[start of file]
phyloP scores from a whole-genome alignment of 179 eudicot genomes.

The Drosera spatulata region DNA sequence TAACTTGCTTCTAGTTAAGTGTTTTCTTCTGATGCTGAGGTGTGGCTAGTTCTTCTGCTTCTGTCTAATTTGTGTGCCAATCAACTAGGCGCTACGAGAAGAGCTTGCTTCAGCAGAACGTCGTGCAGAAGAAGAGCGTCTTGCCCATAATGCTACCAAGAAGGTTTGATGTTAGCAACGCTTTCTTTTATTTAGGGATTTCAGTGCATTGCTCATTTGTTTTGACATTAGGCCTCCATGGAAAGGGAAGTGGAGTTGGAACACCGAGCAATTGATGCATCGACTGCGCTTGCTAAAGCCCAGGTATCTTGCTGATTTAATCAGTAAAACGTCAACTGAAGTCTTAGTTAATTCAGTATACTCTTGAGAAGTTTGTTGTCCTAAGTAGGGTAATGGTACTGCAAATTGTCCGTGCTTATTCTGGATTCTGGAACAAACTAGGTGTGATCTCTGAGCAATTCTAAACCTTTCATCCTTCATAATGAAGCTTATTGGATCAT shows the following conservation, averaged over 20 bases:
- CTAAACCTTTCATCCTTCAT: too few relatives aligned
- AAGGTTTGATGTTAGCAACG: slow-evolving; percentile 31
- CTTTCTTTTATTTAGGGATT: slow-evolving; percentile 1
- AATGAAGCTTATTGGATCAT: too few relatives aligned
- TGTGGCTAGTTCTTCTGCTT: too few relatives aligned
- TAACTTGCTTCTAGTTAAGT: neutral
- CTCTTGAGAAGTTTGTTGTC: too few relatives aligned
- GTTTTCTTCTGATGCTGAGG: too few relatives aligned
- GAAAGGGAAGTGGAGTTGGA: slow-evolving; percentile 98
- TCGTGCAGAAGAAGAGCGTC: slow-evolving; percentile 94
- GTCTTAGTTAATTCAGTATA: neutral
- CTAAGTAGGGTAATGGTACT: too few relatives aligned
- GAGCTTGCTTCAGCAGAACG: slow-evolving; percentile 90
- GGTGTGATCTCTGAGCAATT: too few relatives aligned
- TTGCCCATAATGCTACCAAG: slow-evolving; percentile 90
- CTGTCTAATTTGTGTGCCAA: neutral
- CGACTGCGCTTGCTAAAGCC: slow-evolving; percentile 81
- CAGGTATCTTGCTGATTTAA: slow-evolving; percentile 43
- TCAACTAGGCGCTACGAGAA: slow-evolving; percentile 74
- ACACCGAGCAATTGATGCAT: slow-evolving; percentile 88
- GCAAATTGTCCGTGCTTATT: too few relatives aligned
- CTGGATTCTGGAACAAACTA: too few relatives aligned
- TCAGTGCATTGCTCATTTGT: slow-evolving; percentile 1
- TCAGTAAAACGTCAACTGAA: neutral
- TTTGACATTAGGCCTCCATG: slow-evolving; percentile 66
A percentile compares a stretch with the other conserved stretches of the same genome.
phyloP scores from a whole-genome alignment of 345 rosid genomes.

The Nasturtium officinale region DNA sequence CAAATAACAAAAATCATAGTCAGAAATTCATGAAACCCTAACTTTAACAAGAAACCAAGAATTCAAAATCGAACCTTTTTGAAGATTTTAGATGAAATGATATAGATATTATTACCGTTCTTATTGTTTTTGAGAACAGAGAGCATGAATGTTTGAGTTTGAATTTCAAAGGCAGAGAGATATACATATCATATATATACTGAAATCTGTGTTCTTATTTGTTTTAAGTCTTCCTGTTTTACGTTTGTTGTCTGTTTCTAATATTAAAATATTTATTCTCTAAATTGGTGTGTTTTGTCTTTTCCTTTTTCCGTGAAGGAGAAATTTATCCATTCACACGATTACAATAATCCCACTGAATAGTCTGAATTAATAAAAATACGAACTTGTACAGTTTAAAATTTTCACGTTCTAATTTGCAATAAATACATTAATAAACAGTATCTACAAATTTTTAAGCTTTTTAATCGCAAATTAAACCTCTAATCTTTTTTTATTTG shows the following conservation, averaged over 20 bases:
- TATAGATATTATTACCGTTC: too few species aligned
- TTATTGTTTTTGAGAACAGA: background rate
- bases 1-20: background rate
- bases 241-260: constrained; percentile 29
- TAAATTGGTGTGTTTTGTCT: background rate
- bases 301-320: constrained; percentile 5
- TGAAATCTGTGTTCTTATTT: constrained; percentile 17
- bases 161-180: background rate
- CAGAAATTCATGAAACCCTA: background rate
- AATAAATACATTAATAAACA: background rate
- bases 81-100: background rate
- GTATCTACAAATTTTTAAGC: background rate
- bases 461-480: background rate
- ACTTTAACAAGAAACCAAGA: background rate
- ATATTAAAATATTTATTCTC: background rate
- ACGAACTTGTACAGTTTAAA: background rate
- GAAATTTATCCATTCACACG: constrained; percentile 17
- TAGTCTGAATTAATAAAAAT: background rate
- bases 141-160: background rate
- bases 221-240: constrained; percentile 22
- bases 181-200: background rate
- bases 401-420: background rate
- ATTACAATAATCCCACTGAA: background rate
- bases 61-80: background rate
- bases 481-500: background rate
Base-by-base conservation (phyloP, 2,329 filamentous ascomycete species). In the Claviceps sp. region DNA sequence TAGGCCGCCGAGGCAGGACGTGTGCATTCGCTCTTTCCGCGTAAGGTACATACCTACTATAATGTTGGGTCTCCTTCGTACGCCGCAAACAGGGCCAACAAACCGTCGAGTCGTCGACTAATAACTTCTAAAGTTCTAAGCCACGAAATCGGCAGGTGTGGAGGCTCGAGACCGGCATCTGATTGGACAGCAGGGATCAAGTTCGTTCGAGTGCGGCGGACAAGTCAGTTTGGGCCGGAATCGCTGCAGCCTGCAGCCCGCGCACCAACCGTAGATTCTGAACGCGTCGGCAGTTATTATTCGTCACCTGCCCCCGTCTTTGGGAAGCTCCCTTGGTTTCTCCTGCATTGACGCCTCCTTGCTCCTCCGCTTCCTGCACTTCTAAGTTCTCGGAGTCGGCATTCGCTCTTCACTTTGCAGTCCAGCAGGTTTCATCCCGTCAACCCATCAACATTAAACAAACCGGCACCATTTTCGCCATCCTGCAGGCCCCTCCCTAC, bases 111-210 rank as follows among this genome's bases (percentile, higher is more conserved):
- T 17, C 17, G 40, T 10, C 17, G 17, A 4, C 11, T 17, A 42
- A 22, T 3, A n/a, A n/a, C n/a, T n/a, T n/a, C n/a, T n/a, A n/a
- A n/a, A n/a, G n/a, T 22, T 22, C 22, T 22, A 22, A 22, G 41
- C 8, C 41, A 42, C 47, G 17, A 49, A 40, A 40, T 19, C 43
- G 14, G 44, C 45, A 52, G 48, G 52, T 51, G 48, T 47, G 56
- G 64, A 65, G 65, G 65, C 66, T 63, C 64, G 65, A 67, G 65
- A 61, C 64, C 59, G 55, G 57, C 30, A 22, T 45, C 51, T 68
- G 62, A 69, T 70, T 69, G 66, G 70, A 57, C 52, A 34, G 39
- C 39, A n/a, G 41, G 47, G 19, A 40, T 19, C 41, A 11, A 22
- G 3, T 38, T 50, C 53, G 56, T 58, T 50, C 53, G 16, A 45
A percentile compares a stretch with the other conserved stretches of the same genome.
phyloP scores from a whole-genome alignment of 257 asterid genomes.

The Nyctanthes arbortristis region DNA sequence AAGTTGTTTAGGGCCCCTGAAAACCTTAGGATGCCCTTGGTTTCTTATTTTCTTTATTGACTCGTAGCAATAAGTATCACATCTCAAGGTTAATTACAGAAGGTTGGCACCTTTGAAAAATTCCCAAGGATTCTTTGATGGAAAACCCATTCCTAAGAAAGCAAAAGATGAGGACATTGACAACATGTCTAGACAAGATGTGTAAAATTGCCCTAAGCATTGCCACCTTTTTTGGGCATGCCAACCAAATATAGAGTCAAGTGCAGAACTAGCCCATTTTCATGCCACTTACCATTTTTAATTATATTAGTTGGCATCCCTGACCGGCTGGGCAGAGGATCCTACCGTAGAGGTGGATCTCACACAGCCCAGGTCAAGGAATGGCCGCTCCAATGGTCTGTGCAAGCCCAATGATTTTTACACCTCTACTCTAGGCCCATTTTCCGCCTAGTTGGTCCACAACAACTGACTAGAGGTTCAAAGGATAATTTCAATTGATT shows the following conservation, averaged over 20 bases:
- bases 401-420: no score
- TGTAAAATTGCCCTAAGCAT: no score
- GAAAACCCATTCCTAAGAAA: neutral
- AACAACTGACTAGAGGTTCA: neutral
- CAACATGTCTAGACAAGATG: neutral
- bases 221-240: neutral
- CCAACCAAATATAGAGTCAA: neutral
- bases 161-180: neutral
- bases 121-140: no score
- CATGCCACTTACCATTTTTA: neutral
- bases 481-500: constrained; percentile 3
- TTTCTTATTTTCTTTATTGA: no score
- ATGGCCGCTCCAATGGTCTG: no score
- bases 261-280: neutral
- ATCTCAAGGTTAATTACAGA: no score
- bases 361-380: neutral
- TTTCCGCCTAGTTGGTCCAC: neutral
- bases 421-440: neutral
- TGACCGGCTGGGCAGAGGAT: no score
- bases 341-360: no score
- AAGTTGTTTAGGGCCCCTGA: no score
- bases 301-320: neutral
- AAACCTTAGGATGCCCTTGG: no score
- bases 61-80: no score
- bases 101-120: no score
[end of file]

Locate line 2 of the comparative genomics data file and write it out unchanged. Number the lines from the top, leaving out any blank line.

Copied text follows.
The Drosera spatulata region DNA sequence TAACTTGCTTCTAGTTAAGTGTTTTCTTCTGATGCTGAGGTGTGGCTAGTTCTTCTGCTTCTGTCTAATTTGTGTGCCAATCAACTAGGCGCTACGAGAAGAGCTTGCTTCAGCAGAACGTCGTGCAGAAGAAGAGCGTCTTGCCCATAATGCTACCAAGAAGGTTTGATGTTAGCAACGCTTTCTTTTATTTAGGGATTTCAGTGCATTGCTCATTTGTTTTGACATTAGGCCTCCATGGAAAGGGAAGTGGAGTTGGAACACCGAGCAATTGATGCATCGACTGCGCTTGCTAAAGCCCAGGTATCTTGCTGATTTAATCAGTAAAACGTCAACTGAAGTCTTAGTTAATTCAGTATACTCTTGAGAAGTTTGTTGTCCTAAGTAGGGTAATGGTACTGCAAATTGTCCGTGCTTATTCTGGATTCTGGAACAAACTAGGTGTGATCTCTGAGCAATTCTAAACCTTTCATCCTTCATAATGAAGCTTATTGGATCAT shows the following conservation, averaged over 20 bases: